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Alsen Remediation Project


The NYS Department of Environmental Conservation (DEC) hired us to install a water treatment facility on land owned by a construction company that was shut down in the mid-1990s. The issue was the company used a type of cement that, when mixed with water, creates a highly caustic byproduct with a high pH level. Because the land is on the Hudson River, whenever it rained, the byproduct would flow into and pollute the river. Our task was to build a 3 million-gallon retention pond to collect the rain water, repair a smaller retention pond, and build a pump station to pump the water to an acid treatment facility that lowers the pH to neutral, making the water safe to release into the river.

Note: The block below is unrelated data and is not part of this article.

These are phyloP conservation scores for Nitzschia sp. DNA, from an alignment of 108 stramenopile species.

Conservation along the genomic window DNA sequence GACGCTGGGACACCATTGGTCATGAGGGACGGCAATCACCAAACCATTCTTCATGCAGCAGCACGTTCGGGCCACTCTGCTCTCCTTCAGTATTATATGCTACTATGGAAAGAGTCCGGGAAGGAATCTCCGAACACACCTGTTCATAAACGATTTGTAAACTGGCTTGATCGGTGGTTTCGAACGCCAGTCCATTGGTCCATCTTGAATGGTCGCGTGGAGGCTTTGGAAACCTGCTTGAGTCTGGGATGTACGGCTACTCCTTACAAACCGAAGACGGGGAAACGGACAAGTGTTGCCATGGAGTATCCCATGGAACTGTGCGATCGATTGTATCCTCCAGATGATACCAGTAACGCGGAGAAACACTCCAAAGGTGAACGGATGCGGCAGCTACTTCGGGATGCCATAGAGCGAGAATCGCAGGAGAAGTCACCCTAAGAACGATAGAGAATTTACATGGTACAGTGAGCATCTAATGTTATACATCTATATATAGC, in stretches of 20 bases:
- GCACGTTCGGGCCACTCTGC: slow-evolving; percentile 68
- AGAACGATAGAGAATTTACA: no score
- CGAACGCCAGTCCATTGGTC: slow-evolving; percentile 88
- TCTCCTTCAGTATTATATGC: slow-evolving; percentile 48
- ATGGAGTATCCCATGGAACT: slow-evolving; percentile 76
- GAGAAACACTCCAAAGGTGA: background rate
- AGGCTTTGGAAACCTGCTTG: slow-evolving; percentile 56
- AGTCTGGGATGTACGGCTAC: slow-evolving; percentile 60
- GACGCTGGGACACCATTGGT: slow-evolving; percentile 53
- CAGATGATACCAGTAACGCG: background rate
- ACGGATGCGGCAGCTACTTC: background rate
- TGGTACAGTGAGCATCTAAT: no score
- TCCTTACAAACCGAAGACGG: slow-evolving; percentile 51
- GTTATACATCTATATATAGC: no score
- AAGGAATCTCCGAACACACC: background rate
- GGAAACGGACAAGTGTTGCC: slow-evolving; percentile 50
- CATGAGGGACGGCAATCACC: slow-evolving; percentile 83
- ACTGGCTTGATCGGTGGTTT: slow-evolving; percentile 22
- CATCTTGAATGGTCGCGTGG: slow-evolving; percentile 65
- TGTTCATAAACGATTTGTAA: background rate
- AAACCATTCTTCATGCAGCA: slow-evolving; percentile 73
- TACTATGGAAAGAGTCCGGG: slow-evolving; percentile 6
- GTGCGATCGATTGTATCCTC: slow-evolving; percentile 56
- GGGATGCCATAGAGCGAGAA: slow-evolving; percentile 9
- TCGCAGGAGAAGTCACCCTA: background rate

An aggressive schedule (we started in mid-August and had a deadline of November 30) combined with a record 40 inches of rain, a tropical storm, and an earthquake, contributed to making this project challenging. In addition, to install the 20,000- pound pump station, we had to dig down 30 feet, which was about 17 feet below the water table. This, coupled with the tough site conditions caused by the weather, required us to closely monitor the excavation and keep the site dewatered.


To keep the job moving forward despite the weather, we made sure our schedule remained flexible and could change based on the weather conditions. We also kept a list of tasks we could do on rainy days to ensure the project stayed on schedule and we met our deadline.


Between the two retention ponds, our client now has a 4 million-gallon water storage facility that treats 200 gallons of water a minute. Before we built the larger retention pond, the smaller pond would fill with polluted water and then overflow into the river, resulting in severe fines from the DEC.

“The second retention pond more than doubles our client’s holding capacity.”

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